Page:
Investors offloaded shares in Marks & Spencer (M&S) yesterday after the retailer failed to deliver financial magic and sparkle.
M&S said its British like-for-like sales rose just 0.8pc in its fiscal third quarter that ran to December 26. That missed some analysts' targets, and comments by executive chairman and chief executive Stuart Rose that the outlook in 2010 remained challenging added to investor nervousness.
Shares in the company shed as much as 5.8pc during the day in a significant sell-off that came despite what had been a relatively solid Christmas trading period for the group.
The slide mirrored the impact on fashion retailer Next's shares on Tuesday, when it also reported decent festive sales but warned on trading momentum for the coming months.
Marks & Spencer said total British sales were 3pc higher during the quarter and that group sales were up 2.6pc. International sales, which included operations in Ireland, were 6pc higher.
Mr Rose said the retailer had its "biggest ever" Christmas fortnight of food sales, with record one-day turnover in the category of more than £50m (€55.5m) on December 23. M&S sold more than 36 million mince pies, one million bottles of champagne and more than eight million jumpers and cardigans in the run-up to Christmas and the New Year.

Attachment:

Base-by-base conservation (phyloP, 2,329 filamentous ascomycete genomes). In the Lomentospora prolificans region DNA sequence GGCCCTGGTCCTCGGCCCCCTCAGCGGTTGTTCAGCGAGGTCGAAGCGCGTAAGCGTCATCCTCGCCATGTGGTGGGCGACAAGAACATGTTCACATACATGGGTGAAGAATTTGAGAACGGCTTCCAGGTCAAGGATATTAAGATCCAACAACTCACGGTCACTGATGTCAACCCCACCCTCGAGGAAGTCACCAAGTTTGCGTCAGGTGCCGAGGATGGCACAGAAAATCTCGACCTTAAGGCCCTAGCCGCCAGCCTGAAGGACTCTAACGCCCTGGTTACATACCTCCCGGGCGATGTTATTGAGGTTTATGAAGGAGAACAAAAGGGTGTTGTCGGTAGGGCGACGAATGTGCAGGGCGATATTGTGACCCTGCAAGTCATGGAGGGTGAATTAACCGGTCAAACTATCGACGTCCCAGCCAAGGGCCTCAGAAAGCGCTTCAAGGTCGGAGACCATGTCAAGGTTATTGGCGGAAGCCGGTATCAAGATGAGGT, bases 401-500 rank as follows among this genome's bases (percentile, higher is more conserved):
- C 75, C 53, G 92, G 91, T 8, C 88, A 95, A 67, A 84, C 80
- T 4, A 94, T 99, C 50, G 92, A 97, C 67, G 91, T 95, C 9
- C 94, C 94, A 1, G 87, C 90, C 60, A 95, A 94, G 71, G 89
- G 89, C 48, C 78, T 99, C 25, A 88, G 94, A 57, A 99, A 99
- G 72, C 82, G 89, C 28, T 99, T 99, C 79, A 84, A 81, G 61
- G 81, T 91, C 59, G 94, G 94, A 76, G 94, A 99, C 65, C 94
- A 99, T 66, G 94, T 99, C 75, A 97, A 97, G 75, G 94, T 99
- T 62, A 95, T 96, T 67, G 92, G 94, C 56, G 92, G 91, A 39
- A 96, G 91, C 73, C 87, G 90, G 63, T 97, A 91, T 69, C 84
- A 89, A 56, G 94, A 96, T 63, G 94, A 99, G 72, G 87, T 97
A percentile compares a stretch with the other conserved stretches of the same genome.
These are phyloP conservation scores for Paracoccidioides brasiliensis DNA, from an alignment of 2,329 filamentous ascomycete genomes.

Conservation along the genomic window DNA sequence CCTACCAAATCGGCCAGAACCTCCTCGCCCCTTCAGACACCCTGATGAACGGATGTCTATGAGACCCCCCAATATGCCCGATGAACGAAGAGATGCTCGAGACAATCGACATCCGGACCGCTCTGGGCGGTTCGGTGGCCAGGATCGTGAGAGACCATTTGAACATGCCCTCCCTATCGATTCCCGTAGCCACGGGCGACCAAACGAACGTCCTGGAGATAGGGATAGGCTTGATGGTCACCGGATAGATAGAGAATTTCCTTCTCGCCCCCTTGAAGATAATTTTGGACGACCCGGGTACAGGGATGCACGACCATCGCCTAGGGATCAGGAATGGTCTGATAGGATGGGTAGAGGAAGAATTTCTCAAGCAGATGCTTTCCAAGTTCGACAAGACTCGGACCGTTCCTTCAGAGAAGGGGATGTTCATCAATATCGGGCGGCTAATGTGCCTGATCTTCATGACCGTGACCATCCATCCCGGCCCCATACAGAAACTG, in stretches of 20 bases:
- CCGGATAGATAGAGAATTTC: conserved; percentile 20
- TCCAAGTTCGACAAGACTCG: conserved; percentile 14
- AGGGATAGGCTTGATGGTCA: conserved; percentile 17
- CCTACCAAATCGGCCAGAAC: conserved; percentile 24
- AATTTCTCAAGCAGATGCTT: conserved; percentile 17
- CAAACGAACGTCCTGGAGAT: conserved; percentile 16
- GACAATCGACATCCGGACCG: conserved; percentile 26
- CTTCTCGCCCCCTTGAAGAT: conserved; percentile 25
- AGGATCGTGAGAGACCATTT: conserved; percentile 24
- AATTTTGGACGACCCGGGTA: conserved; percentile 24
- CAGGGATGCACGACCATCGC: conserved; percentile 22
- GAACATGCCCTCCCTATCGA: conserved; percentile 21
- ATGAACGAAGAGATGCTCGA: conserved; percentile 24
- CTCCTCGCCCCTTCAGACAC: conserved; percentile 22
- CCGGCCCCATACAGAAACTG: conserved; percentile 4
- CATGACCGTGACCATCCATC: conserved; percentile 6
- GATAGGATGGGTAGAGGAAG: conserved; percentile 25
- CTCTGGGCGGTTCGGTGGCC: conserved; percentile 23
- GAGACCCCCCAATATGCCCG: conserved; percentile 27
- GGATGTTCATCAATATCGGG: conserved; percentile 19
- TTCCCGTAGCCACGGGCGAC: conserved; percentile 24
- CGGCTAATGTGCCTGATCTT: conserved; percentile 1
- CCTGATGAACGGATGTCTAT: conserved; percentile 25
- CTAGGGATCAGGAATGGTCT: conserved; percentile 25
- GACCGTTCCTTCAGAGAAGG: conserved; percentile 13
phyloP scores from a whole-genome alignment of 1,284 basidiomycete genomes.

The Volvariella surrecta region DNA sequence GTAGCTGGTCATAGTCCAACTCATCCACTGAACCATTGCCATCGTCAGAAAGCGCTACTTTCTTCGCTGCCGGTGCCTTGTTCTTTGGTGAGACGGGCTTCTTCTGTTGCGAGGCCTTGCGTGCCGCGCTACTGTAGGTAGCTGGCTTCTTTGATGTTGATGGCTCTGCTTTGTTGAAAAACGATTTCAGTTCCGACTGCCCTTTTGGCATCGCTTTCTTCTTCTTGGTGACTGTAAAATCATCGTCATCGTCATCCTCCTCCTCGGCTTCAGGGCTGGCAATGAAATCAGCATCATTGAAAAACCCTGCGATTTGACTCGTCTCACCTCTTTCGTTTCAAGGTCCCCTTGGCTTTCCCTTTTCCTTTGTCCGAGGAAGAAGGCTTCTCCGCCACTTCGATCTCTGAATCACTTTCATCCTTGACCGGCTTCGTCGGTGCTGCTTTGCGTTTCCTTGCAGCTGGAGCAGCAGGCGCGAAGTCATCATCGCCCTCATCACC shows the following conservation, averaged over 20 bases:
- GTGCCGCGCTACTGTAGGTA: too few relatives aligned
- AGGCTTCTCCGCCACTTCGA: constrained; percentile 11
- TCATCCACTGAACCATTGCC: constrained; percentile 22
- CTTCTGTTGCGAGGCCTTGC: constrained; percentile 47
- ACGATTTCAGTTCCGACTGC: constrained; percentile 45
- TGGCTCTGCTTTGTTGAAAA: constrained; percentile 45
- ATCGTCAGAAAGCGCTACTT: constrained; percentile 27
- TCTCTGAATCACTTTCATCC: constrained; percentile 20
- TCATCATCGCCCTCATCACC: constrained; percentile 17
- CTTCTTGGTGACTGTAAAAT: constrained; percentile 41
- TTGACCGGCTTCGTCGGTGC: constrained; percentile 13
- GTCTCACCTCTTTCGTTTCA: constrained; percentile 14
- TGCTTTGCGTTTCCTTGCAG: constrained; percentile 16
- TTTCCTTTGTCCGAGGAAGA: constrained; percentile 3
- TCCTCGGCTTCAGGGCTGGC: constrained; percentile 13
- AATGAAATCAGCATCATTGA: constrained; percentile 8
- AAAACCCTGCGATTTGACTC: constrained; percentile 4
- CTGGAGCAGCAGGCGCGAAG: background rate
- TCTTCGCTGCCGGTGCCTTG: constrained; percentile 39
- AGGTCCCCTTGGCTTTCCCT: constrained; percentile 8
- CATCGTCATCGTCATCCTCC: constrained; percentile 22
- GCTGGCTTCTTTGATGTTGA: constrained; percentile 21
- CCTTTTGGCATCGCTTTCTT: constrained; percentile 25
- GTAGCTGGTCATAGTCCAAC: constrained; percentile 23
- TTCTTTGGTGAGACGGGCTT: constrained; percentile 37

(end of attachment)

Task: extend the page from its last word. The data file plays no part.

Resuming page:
The chain's guidance on gross margin, operating costs and capital expenditure for the current financial year remained unchanged.
The quarterly results excluded December 27, the first day of the company's post-Christmas sales. That trading day had been included in last year's results, and this year would have added 1 percentage point to British like-for-like sales. That skewed figure led UBS to say the third-quarter performance this year was better than expected, while Morgan Stanley claimed it was below expectations.
Mr Rose also said he does not expect the new chief executive of M&S, Marc Bolland, to start for about another two months. Mr Bolland, who is boss at supermarket chain William Morrison, still has to finalise his departure date from the company.